APOC OKs subpoenas for Republican Governors Association execs in Dunleavy coordination case

Scott Kendall explains the problems with a mailer produced by the RGA-backed A Stronger Alaska while Alaska Public Offices Commission chair Anne Helzer listens. The commission ultimately voted 3-2 to take it up on an expedited basis.

Members of the Alaska Public Offices Commission issued subpoenas to two officials with the Republican Governors Association accused of illegally coordinating their pro-Dunleavy independent expenditure group with Gov. Mike Dunleavy’s campaign.

The subpoenas were issued on Wednesday, following a closed-door meeting to discuss staff investigators’ request to compel testimony after attempts to work directly with the officials went unanswered. The order gives the two executives—RGA Executive Director Dave Rexrode and RGA CFO Erim Canligil—until next Wednesday to respond.

The core complaint was brought by Alaska Public Interest Research Group and the 907 Initiative and argues the independent expenditure group illegally coordinated with Dunleavy, violating laws intended to keep candidates separated from unlimited corporate spending. They point, primarily, to the fact that longtime Dunleavy ally Brett Huber was hired as a contractor while he was still officially part of Dunleavy’s personal campaign while also holding a $50,000 sole-source contract with the Dunleavy administration.

Huber and the Dunleavy campaign have argued there was nothing untoward about the arrangement, claiming his listing on the Dunleavy campaign was simply an oversight and he had no meaningful contact with the campaign well before he signed the consulting contract with the group. During testimony before APOC, Huber went on to downplay his $80,000 contract with A Stronger Alaska and said he occasionally looked over materials and took local meetings.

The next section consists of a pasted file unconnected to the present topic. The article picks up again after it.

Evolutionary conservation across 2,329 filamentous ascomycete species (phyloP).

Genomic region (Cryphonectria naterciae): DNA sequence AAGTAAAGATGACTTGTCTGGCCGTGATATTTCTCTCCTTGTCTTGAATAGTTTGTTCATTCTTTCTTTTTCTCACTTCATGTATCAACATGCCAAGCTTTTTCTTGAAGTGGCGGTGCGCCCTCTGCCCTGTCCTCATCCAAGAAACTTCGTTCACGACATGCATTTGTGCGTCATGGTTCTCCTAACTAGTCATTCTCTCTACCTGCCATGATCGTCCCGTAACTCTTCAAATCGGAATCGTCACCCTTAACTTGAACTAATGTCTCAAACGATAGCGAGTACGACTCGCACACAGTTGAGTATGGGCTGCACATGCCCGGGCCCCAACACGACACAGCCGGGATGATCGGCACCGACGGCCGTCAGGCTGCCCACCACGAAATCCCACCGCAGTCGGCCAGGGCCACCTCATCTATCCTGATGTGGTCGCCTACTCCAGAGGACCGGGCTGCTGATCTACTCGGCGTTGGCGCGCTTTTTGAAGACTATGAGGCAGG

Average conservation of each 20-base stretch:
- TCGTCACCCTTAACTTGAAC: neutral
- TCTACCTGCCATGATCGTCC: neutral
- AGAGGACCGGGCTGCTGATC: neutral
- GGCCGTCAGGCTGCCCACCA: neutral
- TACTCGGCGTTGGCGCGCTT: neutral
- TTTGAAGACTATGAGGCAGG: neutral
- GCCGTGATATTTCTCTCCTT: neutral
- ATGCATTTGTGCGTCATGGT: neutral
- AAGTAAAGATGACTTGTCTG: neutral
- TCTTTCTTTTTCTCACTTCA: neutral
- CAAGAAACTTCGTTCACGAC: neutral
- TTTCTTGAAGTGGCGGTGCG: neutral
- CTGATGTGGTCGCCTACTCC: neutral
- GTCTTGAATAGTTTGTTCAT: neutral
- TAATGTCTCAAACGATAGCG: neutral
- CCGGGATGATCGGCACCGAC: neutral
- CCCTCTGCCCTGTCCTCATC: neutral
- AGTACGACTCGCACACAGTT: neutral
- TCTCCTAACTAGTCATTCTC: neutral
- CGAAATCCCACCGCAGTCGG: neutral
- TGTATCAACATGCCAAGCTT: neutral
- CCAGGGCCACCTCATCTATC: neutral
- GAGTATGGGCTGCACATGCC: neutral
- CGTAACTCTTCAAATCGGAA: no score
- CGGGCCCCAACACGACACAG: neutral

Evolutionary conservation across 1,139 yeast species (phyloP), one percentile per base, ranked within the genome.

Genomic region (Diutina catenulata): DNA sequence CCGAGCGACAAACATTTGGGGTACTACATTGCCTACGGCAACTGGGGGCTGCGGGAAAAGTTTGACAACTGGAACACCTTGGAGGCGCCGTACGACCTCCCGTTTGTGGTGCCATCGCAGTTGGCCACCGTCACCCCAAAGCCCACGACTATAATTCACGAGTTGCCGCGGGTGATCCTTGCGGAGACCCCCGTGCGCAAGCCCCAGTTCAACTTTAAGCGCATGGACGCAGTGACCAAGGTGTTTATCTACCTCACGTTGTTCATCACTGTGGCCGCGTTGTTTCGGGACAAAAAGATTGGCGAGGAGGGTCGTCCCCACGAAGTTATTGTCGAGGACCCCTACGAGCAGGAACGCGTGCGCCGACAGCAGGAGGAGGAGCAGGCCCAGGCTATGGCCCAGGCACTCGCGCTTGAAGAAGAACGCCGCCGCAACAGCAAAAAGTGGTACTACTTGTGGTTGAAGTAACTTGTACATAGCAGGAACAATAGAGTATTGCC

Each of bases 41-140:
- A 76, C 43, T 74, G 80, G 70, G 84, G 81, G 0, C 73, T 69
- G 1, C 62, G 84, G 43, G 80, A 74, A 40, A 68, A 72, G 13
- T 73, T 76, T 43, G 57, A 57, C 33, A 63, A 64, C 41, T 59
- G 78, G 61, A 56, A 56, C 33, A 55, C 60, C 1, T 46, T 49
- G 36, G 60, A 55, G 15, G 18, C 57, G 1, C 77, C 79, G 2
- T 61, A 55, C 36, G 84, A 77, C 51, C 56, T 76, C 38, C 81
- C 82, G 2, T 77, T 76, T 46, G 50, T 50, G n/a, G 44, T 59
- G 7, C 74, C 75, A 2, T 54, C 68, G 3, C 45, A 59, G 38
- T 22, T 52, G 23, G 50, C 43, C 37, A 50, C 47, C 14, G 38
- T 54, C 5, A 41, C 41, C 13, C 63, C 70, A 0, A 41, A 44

APOC commissioners decided to punt on any action ahead of the election after they found no evidence of “ongoing coordination,” allowing the group to continue to campaign in favor of the governor (who is on pace to win). They relegated the issue to the usual staff-driven investigation, which had been delayed in the first place by RGA and ASA’s refusal to respond to the APOC investigators without subpoenas.

Attorneys for the groups said the initial requests were too broad but were cagey about whether they would respond if investigators asked for a narrower set of documents. Still, commissioners had hoped that the two would find some way to work together without issuing subpoenas.

That turned out to not be the case, with the request from staff investigators for the subpoenas explaining that their inquiries have still gone unanswered.

The subpoenas seek clarity on the operations of the independent expenditure group A Stronger Alaska—which was funded solely with a $3 million contribution from the RGA before stronger disclosure laws went into effect.

They seek a complete list of people involved in A Stronger Alaska, a description of their roles, any communications between A Stronger Alaska and the Republican Governors Association, communications between A Stronger Alaska and Brett Huber and all bank statements of A Stronger Alaska.

This is one of two high-profile campaign finance complaints that have targeted A Stronger Alaska and the Republican Governors Association. The second complaint, which is still in the process of being reviewed after commissioners declined to take action ahead of the election, argues that the groups are essentially one in the same and that RGA should be directly exposed to the state’s disclosure laws.

The subpoena approval

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